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History Vs. Podcast: Theodore Roosevelt Vs. Time

Mental Floss has a new podcast with iHeartRadio called "History Vs." in which your favorite historical characters beat their biggest enemies. Our first season is all about President Theodore Roosevelt. Subscribe to Apple Podcasts here, and for more TR content visit History Vs.

It's October 14, 1912, and Theodore Roosevelt faces 10,000 spectators at the Milwaukee Auditorium in Wisconsin. The 53-year-old former president is once again campaigning for the highest office in the country and should make a typical election speech. But the speech he is going to hold is anything but typical.

"Friends, I will ask you to be as quiet as possible. I do not know if you really understand that I've just been shot.

The crowd does not quite believe it at first Someone screams "Fake!" But there is gasp and scream as Roosevelt pulls off his waistcoat and reveals a white shirt with a growing bloodstain.

Just before, Roosevelt had in An open car stood in front of his hotel and waved to the assembled crowd ̵

1; and a possible assassin had shot him with a revolver from a mere meter away.

Roosevelt had fallen for a moment, but it was not long before he did Aides wanted to take him to the hospital, and most people would have left, but that's not Theodore Roosevelt's style, instead he said, "Take me to that speech."

And now, on stage, he assures the shocked crowd: "It takes more than that to kill a bull elk … I'll give you my word, I do not worry about a rap if you're shot, no rap."

And then, though the snail is still in it he gives a nearly 90-minute speech.

If this sounds like an extraordinary event, then that's it. Or it might have been someone else than Theodore Roosevelt, a man whose life was full of extraordinary events. This was a guy who attacked Kettle Hill on horseback and whizzed past him with the Rough Riders bullets. who, when he took office, became the youngest president in history and is still the youngest president we ever had; who contributed to peace mediation between Russia and Japan and won the Nobel Prize for his efforts; who paved the way for the Panama Canal; who went off the net to navigate a previously unknown river in the Amazon; who was immortalized on Mount Rushmore; and often considered one of the greatest presidents of all time.

But Roosevelt was not always strong enough to stop a bullet. In fact, as a child, he was afflicted with such a terrible asthma that his parents feared he would not live to see his 4th birthday. How has Roosevelt evolved from a puny, sick child to a person capable of delivering that incredible, unimaginable 90-minute speech? We will find out right away.

This is from Mental Floss and iHeartRadio History Vs. A podcast about how your favorite historical characters beat their biggest enemies. In the first season of the series, we focus on Theodore Roosevelt's incredible life using a convention he would have appreciated as a boxer.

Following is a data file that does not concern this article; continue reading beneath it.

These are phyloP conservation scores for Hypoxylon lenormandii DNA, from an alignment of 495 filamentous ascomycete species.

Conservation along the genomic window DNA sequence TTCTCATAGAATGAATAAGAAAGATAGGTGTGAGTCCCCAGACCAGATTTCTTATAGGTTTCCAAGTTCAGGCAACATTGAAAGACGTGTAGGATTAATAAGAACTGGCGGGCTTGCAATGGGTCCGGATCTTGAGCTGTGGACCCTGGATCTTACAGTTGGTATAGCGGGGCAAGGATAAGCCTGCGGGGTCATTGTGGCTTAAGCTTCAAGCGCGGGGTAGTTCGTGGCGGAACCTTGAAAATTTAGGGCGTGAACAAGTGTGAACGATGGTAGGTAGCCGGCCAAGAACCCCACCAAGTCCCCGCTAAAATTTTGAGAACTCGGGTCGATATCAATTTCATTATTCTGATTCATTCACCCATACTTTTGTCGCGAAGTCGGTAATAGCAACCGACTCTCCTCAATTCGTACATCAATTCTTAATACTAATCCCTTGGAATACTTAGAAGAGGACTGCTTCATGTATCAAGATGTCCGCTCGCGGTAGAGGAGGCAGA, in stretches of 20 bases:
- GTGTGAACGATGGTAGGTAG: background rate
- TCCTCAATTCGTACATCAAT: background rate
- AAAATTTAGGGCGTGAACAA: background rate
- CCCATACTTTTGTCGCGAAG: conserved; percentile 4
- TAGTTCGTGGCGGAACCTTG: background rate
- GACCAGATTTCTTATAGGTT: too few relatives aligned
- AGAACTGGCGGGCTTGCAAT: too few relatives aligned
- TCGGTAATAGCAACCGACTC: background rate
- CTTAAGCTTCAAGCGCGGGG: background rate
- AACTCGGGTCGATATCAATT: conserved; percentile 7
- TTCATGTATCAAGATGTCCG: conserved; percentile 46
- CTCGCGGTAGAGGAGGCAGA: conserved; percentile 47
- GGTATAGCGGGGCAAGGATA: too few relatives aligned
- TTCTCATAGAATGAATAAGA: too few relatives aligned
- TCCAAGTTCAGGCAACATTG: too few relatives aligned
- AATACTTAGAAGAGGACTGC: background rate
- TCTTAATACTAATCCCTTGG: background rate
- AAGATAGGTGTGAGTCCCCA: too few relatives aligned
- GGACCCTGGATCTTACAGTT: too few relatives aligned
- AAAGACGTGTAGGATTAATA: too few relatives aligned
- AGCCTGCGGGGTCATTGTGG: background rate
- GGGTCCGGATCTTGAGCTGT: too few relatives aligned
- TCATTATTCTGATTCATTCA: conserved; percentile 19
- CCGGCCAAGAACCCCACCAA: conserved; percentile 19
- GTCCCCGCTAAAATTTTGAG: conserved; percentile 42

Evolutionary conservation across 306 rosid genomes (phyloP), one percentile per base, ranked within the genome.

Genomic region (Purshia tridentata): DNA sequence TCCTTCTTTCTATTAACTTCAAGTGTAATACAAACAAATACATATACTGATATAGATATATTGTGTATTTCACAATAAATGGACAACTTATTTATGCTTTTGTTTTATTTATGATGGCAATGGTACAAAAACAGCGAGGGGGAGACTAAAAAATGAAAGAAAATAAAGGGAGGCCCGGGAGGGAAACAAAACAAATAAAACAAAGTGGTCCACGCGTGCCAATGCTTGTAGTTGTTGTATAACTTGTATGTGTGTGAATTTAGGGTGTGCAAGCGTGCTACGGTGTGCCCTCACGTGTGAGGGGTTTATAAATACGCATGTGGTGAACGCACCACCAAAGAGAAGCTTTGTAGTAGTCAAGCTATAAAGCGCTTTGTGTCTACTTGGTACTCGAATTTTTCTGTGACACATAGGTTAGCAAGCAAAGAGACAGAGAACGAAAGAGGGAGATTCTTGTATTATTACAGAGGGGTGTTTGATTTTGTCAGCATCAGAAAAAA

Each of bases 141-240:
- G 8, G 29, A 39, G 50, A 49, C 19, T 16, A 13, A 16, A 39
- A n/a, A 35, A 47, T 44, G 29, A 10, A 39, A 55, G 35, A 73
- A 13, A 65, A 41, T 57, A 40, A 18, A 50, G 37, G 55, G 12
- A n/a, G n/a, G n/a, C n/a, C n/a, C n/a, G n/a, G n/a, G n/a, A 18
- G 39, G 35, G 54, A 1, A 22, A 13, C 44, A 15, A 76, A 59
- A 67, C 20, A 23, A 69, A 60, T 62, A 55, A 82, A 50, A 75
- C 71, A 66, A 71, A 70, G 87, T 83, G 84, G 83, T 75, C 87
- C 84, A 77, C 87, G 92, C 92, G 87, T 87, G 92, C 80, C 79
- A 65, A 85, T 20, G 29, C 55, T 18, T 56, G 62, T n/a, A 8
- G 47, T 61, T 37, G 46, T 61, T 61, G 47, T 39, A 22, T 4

In each episode, we will analyze how Roosevelt has taken on a particular challenge. From conflicts in his family to the conquest of the time of day to arguments with other presidents and the preservation of the world for the next generation. This episode is "TR vs weakness."

Before we start, let me tell you a little bit about how I was interested in Theodore Roosevelt. Yes, I'm the editor of Mental Floss, so history is my thing. But I did not properly understand until I got out Edmund Morris's excellent book from the stacks at The Strand Bookstore. I did not know then that it was the third book in a trilogy, so I had to go back and read the others. Nevertheless, I came out with great admiration for TR and, to be honest, a bit obsessed.

OK, a big obsession. My desk at work has more TR stuff than photos of my cats, husband, and best friends together. I even have a Theodore Roosevelt action figure! At home I have a crowded shelf dedicated to books about Roosevelt. When I got married, I tried to convince my husband to do a TR tour of the Dakotas for our honeymoon. As a wedding present, the staff of Mental Floss got me some books with TR's collected speeches in first edition, which is much better than a KitchenAid mixer … no offense against KitchenAid. And last year I disguised myself as Roosevelt for a Halloween costume contest … and won.

Once I talk about the incredible achievements of Theodore Roosevelt, I can not stop talking about them. Hence this podcast. Which finally allowed me to do this TR tour through the Dakotas … but more on that later.

The wonderful people of Sagamore Hill call TR enthusiasts like me TedHeads, and I'll borrow that nickname for this podcast. So, just a note to all TedHeads out there: This is no exhausting look from A to Z on TR's life. If we tried, there would be a million episodes in this podcast because Roosevelt did an amazing amount of things in his 60 years. We will dive into his life and miss some things. But we will visit some important Roosevelt sites and talk to really intelligent Roosevelt experts. Hopefully you will learn some more things along the way.

Okay, ready to go?

Bully. 19659003] Today, the East 20th Street between Park Avenue South and Broadway on Manhattan is a mix of shops, shops, and restaurants, and is packed with taxis, trucks, and cars.